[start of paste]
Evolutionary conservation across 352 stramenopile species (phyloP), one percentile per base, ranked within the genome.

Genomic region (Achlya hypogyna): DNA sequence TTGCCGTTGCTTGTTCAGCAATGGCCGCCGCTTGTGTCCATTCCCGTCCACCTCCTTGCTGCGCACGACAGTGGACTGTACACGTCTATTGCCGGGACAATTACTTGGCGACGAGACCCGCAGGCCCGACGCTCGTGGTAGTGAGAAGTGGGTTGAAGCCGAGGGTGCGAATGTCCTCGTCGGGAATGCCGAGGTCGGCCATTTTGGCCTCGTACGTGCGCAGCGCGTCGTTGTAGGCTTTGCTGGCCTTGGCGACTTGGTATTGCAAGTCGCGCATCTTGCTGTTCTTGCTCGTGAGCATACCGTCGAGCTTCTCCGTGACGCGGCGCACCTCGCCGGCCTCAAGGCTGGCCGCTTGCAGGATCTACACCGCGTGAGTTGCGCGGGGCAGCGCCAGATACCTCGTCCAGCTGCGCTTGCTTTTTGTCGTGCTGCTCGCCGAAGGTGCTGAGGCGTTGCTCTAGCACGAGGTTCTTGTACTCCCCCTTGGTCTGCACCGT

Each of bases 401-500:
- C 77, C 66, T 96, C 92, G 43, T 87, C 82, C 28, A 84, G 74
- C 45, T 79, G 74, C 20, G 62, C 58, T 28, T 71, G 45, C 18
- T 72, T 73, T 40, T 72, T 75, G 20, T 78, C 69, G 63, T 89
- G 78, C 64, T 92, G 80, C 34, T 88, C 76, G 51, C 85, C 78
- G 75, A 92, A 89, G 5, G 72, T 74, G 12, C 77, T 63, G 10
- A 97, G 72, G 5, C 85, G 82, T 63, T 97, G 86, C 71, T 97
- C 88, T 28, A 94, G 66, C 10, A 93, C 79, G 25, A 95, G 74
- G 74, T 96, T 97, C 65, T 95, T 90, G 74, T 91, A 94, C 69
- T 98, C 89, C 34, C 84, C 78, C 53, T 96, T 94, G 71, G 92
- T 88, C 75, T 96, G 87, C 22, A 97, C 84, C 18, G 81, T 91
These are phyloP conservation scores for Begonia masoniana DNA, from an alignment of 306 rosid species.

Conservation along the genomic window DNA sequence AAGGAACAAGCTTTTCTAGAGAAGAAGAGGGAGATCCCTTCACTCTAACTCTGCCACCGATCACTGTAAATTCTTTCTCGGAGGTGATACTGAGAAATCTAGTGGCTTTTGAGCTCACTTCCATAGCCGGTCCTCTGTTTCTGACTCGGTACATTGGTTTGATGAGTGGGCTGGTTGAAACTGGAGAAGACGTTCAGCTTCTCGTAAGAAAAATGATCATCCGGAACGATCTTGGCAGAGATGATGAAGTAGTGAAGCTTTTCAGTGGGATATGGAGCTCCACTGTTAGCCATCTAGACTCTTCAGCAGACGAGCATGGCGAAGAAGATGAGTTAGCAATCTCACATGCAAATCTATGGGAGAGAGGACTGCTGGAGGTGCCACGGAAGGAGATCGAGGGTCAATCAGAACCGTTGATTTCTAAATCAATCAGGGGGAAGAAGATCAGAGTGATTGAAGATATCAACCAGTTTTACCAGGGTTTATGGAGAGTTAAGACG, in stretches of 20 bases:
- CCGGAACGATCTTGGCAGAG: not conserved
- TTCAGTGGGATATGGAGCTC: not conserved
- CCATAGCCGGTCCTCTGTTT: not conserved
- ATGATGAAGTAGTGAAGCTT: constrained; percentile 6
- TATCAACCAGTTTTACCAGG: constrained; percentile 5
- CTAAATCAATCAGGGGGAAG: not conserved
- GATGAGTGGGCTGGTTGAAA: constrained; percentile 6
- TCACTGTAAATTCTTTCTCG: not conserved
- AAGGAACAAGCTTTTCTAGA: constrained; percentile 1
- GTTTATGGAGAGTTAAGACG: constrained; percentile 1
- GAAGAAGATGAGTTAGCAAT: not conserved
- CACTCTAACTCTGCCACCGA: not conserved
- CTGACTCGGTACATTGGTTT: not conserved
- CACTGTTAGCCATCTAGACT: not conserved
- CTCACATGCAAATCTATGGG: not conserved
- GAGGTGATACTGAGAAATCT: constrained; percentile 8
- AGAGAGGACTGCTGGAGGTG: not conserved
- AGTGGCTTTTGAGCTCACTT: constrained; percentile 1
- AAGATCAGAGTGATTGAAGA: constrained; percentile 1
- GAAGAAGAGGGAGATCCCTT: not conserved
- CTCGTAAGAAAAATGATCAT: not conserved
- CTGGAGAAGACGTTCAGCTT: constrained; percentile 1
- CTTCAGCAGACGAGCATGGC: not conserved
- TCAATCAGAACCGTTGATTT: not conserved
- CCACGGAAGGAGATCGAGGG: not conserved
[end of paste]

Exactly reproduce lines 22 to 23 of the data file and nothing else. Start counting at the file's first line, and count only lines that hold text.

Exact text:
- GATGAGTGGGCTGGTTGAAA: constrained; percentile 6
- TCACTGTAAATTCTTTCTCG: not conserved